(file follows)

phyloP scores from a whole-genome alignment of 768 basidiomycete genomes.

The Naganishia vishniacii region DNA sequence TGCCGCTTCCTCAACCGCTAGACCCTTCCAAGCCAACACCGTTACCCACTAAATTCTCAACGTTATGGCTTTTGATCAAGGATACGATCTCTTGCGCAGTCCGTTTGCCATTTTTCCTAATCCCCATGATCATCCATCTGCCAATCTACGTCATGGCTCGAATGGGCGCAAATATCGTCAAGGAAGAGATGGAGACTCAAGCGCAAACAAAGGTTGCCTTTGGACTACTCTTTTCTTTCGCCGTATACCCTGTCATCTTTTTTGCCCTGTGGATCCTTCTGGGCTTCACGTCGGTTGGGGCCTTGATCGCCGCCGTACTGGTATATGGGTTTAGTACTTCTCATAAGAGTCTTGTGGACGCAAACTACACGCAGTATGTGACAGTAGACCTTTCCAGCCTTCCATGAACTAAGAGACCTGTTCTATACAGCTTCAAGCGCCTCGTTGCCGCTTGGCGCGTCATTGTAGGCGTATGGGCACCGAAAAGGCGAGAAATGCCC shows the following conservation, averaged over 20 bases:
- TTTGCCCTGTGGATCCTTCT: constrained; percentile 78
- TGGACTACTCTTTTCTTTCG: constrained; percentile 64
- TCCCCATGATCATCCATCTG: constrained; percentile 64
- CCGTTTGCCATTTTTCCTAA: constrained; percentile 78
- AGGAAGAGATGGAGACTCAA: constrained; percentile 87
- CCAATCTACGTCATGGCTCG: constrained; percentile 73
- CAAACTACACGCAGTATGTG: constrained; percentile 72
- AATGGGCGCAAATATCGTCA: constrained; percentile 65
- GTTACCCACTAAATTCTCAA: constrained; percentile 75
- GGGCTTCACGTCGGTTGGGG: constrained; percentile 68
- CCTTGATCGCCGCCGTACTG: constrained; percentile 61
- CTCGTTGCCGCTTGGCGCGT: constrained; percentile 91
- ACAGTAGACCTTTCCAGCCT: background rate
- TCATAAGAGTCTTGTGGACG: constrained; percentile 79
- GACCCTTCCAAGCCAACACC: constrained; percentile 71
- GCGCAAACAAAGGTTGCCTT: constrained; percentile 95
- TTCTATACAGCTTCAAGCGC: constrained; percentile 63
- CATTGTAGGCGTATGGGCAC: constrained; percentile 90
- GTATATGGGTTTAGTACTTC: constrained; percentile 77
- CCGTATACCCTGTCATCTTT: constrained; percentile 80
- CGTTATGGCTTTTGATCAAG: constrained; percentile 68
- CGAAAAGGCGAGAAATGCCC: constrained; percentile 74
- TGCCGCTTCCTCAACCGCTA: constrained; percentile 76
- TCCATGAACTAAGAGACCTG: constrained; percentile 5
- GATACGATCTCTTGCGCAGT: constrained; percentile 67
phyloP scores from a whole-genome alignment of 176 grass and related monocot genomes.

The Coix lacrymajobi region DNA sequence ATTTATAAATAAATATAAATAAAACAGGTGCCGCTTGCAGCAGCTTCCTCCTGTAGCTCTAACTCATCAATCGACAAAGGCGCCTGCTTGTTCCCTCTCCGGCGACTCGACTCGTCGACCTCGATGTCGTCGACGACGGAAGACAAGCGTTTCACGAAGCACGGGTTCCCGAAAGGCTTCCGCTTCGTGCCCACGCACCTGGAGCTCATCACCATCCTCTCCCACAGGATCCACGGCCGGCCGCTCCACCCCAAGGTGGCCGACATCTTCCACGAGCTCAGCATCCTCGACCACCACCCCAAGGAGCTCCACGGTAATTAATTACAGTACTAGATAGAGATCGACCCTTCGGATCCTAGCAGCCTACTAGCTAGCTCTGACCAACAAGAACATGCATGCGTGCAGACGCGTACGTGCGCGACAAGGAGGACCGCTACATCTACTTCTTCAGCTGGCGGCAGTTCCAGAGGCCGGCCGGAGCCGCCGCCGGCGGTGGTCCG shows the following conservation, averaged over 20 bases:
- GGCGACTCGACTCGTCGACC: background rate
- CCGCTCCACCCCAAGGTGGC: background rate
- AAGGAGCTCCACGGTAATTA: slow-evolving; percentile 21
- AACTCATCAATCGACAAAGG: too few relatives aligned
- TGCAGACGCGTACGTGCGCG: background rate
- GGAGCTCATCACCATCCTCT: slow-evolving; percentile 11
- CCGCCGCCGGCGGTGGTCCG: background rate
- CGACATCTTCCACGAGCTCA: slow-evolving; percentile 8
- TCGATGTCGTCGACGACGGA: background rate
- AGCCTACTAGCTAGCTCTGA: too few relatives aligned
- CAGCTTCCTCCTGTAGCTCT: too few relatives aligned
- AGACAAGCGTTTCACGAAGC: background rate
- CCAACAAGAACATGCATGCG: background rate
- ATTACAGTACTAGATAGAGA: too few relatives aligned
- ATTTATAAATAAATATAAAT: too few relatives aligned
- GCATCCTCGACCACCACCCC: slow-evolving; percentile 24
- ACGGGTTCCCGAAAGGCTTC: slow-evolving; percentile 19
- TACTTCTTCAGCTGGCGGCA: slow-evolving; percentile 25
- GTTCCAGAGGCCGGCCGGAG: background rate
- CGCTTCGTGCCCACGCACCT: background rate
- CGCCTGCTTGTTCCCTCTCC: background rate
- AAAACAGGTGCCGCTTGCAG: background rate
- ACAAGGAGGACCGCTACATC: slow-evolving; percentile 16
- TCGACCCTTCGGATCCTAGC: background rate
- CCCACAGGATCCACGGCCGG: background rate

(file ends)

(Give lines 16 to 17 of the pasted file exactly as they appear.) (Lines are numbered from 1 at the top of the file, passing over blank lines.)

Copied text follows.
- TCATAAGAGTCTTGTGGACG: constrained; percentile 79
- GACCCTTCCAAGCCAACACC: constrained; percentile 71